Professor Masatoshi Ishikawa of Tokyo University delivers the keynote presentation, "High Speed Vision and Its Applications — Sensor Fusion, Dynamic Image Control, Vision Architecture, and Meta-Perception," at the July 2013 Embedded Vision Alliance Member Meeting. High speed vision processing and various applications based on it are expected to become increasingly common due to continued improvement
April 2013 Embedded Vision Summit Overview Presentation: “What Can You Do With Embedded Vision?,” Jeff Bier, Embedded Vision Alliance
Jeff Bier, founder of the Embedded Vision Alliance and co-founder and President of BDTI, presents the "What Can You Do With Embedded Vision?" overview presentation at the April 2013 Embedded Vision Summit. This presentation is intended for those new to embedded vision, and those seeking ideas for new embedded vision applications and technologies. Jeff Bier
Semiconductor and software advances are enabling medical devices to derive meaning from digital still and video images. By Brian Dipert Editor-in-Chief, Embedded Vision Alliance Senior Analyst, BDTI and Kamran Khan Technical Marketing Engineer, Xilinx This article was originally published in the May 2013 edition of MD+DI (Medical Device and Diagnostic Industry) Magazine. It is reprinted
By Jon Alexander, Technical Marketing Manager for ISM (Industrial, Scientific, Medical) Markets Xilinx Corporation Image enhancement functions – noise reduction, edge enhancement, dynamic range correction, digital zoom, scaling, etc – are key elements of many embedded vision designs, in improving the ability for downstream algorithms to automatically extract meaning from the image. Interface flexibility and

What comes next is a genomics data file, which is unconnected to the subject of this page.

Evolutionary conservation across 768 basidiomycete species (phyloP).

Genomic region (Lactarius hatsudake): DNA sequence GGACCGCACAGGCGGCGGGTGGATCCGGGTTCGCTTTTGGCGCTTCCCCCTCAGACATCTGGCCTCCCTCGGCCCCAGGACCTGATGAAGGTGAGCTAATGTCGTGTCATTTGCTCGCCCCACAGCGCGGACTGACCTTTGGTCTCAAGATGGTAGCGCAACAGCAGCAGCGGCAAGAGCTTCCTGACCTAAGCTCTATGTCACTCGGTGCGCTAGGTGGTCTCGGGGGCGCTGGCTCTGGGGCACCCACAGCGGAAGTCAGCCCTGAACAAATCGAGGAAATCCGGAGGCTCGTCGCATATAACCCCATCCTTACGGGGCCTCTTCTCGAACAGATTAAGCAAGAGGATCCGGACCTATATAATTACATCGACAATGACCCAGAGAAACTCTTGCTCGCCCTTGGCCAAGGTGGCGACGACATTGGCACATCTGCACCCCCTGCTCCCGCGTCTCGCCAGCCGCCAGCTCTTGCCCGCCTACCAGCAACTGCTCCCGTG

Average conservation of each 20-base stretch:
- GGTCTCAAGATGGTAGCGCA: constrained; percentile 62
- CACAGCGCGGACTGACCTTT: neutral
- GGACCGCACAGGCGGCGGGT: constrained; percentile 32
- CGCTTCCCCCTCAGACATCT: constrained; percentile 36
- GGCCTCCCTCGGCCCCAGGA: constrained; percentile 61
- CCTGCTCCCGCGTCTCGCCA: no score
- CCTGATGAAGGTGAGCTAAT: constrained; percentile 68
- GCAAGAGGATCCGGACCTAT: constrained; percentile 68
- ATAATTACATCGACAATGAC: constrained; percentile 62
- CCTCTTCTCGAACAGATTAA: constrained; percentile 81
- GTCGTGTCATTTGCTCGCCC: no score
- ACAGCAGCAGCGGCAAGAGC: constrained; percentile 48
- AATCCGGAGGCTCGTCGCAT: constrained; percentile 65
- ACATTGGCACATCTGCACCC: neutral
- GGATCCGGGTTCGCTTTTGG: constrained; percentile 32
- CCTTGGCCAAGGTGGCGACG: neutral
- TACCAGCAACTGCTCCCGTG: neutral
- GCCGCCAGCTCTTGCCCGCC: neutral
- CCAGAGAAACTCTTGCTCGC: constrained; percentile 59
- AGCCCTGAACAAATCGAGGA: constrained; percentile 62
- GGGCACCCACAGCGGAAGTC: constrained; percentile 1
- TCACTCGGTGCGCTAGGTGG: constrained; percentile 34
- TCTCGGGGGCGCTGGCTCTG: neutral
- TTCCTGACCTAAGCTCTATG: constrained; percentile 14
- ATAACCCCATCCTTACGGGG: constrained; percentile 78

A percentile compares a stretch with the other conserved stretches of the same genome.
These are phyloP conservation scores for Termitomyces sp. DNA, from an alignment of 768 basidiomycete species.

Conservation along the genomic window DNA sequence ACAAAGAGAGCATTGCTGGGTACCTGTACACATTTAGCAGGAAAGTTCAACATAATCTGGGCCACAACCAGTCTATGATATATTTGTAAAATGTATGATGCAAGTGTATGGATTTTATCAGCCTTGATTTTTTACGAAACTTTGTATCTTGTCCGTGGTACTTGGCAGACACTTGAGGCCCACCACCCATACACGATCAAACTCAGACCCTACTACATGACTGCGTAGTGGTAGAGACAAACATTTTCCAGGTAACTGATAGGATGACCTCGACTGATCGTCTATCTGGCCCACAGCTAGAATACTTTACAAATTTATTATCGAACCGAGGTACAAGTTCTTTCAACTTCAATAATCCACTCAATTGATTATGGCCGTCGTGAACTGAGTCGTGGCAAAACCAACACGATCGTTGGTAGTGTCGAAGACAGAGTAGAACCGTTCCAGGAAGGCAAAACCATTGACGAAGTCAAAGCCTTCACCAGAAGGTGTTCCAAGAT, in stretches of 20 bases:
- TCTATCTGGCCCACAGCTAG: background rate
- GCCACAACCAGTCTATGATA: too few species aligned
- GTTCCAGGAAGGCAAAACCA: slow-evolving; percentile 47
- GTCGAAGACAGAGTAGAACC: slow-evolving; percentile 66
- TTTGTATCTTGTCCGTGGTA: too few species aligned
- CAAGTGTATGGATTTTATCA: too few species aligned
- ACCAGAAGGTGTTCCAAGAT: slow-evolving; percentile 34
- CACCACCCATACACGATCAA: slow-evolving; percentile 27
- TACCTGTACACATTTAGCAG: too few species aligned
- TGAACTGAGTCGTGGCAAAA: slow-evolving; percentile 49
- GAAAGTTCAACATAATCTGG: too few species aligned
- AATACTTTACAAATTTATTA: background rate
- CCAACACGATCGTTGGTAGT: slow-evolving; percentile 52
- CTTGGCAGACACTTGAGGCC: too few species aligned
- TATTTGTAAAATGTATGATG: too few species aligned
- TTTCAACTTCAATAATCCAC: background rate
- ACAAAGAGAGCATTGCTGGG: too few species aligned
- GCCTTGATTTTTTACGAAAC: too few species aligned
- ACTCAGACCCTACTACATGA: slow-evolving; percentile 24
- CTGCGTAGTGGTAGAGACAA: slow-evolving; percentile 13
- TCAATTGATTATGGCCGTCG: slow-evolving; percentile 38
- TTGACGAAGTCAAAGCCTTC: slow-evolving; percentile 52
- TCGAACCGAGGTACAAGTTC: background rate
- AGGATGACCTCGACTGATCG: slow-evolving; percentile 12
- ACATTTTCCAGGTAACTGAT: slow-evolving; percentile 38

Embedded Vision Alliance Editor-in-Chief (and BDTI Senior Analyst) Brian Dipert and BDTI Senior Software Engineer Eric Gregori co-deliver an embedded vision application technology trends presentation at the December 2012 Embedded Vision Alliance Member Summit. Brian and Eric discuss embedded vision opportunities in mobile electronics devices. They quantify the market sizes and trends for smartphones and
September 2012 Embedded Vision Summit Presentation: “Introduction to Embedded Vision,” Jeff Bier, Embedded Vision Alliance
Jeff Bier, Founder of the Embedded Vision Alliance and co-founder and president of BDTI, presents the day-opening "Introduction to Embedded Vision" tutorial at the September 2012 Embedded Vision Summit. Topics discussed by Bier in his presentation include a technology overview, application examples, hardware, software and development tool trends, and an overview of the Embedded Vision
Gary Bradski presents the afternoon keynote at the September 2012 Embedded Vision Summit. Bradski is President and CEO of the OpenCV Foundation and Founder and Chief Technical Officer of Industrial Perception Inc. The "father of OpenCV" (the Open Source Computer Vision Library), Bradski has been the director of its development for more than 14 years,